So much takes place in the first sidrah of the book of Exodus, so many events over so many decades squeezed into so few chapters, that it is all too easy to miss Exodus 4.24, describing something that occurred just before Moses returned to Egypt to lead his people from slavery to freedom. Having been given his instructions by God, having been told the dreadful end to which the process would lead for the Egyptians, Moses and his family depart from Midian for Egypt.
At their first night encampment, God meets Moses and tries to kill him, and is only dissuaded from following through by Zipporah, Moses's wife, performing a hasty circumcision on one of her sons and assuaging the divine anger with the blood of the deed.
It is a verse when you have to ask yourself, "Did I really hear or read that?" but the verse is in the text and, aberrant though it looks to us, it had to be explained.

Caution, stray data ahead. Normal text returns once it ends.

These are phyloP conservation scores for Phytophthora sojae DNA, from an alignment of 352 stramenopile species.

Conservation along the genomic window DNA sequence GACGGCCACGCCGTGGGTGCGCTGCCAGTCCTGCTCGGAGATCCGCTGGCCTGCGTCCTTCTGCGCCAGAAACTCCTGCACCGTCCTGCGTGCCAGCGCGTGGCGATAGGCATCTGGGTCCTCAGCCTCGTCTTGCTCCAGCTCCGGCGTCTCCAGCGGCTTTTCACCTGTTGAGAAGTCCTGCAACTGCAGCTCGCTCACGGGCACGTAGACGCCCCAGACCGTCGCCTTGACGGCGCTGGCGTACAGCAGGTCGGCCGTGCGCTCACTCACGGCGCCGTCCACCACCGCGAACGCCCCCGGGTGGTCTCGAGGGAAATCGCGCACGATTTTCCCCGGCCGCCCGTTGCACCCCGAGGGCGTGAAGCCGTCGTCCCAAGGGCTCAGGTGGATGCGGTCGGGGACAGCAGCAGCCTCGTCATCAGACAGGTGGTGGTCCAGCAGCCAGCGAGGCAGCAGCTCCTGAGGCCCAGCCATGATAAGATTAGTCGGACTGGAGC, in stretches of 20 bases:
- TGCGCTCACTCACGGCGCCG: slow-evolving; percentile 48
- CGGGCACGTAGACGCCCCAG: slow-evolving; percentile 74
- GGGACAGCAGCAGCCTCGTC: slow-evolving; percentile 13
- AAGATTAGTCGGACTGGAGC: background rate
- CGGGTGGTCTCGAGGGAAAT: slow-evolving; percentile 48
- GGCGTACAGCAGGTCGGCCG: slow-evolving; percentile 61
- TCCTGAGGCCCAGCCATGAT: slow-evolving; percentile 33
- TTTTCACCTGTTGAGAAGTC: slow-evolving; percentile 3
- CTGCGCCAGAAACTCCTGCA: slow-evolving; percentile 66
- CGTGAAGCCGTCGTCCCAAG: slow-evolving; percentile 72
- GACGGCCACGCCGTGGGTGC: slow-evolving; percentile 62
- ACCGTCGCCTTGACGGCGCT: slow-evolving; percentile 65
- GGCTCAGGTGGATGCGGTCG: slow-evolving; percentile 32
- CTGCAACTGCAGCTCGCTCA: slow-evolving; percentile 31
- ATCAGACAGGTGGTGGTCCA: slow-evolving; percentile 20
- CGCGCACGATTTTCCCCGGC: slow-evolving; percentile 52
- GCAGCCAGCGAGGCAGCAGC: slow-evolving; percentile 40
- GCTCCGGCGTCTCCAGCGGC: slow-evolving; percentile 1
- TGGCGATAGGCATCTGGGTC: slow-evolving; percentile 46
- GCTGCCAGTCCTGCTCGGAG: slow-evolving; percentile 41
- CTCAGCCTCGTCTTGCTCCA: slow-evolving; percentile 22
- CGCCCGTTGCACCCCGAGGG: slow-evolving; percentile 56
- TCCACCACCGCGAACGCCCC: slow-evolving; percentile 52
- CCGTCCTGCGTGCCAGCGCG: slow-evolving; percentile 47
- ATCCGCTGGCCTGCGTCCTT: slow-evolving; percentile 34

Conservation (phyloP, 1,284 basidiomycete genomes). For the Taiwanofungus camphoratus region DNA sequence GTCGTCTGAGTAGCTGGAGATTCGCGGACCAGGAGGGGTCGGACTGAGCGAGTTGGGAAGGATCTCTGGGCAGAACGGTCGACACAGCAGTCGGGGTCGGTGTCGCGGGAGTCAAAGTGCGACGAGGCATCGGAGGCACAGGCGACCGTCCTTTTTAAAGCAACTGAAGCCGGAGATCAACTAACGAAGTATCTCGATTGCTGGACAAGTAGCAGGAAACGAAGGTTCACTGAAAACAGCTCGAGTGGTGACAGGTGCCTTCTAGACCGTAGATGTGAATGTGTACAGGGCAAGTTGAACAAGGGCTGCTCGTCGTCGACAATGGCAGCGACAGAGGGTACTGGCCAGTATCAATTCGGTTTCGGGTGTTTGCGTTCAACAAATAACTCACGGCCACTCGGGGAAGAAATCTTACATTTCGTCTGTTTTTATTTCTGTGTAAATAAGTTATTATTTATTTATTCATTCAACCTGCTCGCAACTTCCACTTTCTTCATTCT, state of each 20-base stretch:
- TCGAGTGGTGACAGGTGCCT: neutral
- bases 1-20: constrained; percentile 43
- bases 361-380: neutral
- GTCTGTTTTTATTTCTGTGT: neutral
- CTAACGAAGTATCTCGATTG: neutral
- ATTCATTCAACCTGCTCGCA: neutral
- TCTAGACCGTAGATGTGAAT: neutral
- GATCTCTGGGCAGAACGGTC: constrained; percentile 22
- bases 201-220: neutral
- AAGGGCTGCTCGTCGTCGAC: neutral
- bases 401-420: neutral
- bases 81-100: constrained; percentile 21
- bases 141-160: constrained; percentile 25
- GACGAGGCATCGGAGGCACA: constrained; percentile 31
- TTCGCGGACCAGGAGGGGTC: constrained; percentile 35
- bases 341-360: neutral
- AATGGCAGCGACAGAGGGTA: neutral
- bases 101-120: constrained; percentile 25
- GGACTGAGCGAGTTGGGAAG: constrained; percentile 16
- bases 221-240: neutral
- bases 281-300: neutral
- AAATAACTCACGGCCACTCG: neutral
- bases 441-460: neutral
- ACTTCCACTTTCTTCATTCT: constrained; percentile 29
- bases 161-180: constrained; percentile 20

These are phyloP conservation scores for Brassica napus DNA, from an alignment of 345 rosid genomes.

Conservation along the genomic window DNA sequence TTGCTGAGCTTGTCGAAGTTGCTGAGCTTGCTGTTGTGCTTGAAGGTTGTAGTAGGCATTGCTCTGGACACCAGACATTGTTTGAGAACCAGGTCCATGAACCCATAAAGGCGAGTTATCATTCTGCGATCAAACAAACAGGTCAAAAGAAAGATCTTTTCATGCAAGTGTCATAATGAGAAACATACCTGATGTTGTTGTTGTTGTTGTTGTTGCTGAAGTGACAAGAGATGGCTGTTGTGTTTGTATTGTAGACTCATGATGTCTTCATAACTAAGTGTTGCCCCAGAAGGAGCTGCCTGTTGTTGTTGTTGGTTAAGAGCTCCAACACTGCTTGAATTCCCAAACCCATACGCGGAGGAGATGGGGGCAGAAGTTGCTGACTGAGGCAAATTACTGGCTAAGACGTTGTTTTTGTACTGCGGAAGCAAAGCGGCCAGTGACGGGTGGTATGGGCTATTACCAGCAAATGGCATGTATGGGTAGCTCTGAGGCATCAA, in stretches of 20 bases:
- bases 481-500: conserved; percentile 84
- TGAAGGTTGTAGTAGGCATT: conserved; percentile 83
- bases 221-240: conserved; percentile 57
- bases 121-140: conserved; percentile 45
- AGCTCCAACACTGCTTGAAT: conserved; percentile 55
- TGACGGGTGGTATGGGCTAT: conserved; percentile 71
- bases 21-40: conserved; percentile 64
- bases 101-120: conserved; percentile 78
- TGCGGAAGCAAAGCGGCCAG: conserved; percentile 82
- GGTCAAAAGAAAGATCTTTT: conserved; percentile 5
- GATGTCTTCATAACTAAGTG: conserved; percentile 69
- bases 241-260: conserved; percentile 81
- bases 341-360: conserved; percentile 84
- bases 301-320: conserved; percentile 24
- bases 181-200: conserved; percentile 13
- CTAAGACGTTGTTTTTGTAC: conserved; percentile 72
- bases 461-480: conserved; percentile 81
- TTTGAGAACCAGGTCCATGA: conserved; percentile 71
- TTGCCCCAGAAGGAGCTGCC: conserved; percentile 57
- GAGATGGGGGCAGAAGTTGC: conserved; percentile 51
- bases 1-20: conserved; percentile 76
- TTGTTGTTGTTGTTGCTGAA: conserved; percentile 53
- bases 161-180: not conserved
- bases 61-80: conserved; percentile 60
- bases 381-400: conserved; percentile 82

In Shemot Rabbah (5:8), the Midrash explains that Moses was to be punished for not circumcising his second son Eleazar, a mitzvah which he had not been able to perform at the correct time. The Targum Pseudo-Jonathan goes further, explaining that Moses had agreed with Jethro, his father-in-law, that one son would not be circumcised out of respect for its grandfather's idolatry; the importance of circumcision being what it was, God would not delay Moses's punishment even for one hour and had Zipporah not acted quickly, Moses would have died and who knows what might have happened then.
This difficult verse is one of many in the Torah that may surprise, puzzle or shock us, but for which there are nearly always explanations somewhere providing you search hard enough. How convincing they are, or whether they deepen rather than clarify the problem, is another matter altogether.